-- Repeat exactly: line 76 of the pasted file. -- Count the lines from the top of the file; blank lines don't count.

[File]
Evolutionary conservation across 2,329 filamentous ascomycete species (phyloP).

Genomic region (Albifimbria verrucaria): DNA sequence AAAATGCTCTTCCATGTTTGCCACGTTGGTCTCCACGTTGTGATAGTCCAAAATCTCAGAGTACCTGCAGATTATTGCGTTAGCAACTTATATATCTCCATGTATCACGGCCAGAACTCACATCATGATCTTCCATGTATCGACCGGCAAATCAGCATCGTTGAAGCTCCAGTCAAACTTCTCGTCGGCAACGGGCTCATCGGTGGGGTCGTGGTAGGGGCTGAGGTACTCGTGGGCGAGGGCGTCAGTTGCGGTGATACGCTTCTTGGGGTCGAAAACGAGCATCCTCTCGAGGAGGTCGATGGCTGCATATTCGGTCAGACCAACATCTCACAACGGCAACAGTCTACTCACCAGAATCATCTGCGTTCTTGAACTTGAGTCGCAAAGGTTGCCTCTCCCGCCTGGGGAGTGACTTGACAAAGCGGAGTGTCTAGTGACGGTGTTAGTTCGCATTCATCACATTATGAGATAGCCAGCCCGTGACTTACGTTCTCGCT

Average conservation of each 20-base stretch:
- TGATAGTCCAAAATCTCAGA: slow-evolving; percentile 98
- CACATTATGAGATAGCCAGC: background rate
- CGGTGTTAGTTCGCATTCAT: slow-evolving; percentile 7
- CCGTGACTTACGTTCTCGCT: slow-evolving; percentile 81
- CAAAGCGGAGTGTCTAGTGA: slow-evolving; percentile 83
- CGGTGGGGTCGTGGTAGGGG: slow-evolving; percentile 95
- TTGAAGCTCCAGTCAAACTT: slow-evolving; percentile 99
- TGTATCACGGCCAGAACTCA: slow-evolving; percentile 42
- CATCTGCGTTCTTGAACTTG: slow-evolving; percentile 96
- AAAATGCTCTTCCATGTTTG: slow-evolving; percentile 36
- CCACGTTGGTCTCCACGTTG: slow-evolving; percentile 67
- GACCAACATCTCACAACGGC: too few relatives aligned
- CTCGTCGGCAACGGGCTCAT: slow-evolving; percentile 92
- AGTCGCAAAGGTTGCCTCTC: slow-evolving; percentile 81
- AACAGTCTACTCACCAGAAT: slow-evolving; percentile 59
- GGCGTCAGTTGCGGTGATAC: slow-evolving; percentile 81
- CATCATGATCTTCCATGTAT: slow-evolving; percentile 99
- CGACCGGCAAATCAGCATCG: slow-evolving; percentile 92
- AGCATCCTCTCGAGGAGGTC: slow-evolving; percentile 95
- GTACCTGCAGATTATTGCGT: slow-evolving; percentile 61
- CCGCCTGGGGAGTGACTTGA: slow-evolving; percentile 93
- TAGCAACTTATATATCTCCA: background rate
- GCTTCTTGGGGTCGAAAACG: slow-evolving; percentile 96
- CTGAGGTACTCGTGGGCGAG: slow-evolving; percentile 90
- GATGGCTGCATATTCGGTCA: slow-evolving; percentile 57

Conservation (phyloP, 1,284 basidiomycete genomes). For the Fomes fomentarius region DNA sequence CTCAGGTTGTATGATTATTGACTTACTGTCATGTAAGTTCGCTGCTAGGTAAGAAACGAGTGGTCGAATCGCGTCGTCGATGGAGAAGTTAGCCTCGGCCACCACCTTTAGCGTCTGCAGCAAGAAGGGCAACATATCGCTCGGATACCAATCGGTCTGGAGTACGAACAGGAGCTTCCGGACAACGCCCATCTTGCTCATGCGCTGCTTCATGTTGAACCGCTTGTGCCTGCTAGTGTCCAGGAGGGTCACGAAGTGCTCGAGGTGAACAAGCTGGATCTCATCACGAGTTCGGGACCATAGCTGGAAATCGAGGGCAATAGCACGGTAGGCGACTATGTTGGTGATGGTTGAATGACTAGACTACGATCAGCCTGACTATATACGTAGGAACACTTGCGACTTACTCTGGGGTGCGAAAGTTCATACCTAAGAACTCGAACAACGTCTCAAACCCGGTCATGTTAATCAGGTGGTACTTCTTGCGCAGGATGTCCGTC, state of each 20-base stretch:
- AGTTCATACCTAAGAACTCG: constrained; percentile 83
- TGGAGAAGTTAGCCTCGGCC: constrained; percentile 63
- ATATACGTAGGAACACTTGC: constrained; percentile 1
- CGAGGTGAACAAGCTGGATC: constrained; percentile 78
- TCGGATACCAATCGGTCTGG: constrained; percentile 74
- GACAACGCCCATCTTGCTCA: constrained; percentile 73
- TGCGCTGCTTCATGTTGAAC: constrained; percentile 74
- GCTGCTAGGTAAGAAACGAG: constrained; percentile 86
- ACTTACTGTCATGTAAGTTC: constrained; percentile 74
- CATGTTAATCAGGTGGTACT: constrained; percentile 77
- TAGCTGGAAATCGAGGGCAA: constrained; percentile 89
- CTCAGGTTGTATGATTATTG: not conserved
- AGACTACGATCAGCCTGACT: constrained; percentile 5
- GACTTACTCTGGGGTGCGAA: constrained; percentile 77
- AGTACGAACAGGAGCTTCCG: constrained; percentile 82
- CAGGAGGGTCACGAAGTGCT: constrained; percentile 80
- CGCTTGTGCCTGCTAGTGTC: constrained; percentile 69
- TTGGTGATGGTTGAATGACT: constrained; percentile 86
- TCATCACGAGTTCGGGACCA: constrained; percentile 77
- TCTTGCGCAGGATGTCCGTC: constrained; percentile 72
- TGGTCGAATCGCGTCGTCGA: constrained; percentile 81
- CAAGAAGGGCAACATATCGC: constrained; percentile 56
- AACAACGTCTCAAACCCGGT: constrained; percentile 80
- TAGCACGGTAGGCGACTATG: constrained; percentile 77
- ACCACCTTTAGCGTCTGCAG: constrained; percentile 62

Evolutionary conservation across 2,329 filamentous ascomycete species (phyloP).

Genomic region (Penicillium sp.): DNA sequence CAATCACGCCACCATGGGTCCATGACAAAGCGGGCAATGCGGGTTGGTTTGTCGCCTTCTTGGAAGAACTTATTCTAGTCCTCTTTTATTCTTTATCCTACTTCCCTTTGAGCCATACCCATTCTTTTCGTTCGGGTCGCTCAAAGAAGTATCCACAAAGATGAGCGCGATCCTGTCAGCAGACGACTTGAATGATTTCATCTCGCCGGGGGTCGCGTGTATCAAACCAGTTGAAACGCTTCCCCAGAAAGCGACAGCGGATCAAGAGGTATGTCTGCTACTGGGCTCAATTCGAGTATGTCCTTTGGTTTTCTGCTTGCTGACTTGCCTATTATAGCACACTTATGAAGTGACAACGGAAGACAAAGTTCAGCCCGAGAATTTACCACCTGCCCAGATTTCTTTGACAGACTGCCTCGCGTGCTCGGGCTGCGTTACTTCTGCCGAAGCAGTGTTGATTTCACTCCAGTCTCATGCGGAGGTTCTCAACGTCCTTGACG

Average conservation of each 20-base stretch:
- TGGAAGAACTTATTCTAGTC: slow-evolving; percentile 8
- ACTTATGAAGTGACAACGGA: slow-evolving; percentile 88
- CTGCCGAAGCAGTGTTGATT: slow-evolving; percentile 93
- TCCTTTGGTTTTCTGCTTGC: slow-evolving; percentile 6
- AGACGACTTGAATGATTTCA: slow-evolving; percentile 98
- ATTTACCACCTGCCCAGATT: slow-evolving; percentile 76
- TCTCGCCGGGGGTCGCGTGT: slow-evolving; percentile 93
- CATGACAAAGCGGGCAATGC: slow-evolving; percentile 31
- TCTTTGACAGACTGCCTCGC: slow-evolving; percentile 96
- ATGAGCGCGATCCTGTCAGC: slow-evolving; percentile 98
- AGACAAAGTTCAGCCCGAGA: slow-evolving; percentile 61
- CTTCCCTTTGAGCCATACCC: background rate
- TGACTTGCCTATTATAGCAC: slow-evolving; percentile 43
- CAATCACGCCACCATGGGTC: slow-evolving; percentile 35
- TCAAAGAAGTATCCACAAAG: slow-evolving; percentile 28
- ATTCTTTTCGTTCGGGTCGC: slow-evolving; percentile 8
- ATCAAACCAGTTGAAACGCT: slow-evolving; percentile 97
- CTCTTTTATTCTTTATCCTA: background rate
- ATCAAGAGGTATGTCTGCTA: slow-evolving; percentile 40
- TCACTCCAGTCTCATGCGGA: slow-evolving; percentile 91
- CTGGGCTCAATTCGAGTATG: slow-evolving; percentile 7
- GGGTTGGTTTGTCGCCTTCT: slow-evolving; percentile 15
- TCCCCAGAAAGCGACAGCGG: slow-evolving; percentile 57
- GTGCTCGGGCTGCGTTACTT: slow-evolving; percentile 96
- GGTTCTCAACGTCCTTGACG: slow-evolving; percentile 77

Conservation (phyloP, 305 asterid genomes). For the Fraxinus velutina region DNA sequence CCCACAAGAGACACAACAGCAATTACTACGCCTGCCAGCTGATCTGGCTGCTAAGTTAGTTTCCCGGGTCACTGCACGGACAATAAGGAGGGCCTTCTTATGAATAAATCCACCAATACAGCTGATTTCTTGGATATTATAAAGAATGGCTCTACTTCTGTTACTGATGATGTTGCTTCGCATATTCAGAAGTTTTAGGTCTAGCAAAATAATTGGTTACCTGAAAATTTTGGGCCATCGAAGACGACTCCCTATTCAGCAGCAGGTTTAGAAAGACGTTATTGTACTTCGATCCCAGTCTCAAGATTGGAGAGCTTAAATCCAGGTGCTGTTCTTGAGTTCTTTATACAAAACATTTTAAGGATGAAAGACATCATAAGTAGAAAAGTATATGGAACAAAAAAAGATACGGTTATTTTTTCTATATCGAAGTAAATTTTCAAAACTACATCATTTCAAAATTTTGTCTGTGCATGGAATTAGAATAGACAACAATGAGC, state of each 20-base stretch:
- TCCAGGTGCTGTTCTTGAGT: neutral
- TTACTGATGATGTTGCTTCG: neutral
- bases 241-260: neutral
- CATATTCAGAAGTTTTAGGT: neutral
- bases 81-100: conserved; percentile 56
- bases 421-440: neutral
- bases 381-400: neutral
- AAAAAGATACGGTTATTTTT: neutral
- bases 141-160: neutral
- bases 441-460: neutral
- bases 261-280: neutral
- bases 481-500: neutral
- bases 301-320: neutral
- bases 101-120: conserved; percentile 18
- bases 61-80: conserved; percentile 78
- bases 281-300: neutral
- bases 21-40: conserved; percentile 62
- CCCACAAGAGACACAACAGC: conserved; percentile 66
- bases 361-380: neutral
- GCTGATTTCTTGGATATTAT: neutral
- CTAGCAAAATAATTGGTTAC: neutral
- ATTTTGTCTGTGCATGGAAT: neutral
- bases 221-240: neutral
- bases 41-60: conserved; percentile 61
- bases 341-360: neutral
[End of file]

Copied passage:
- ATCAAGAGGTATGTCTGCTA: slow-evolving; percentile 40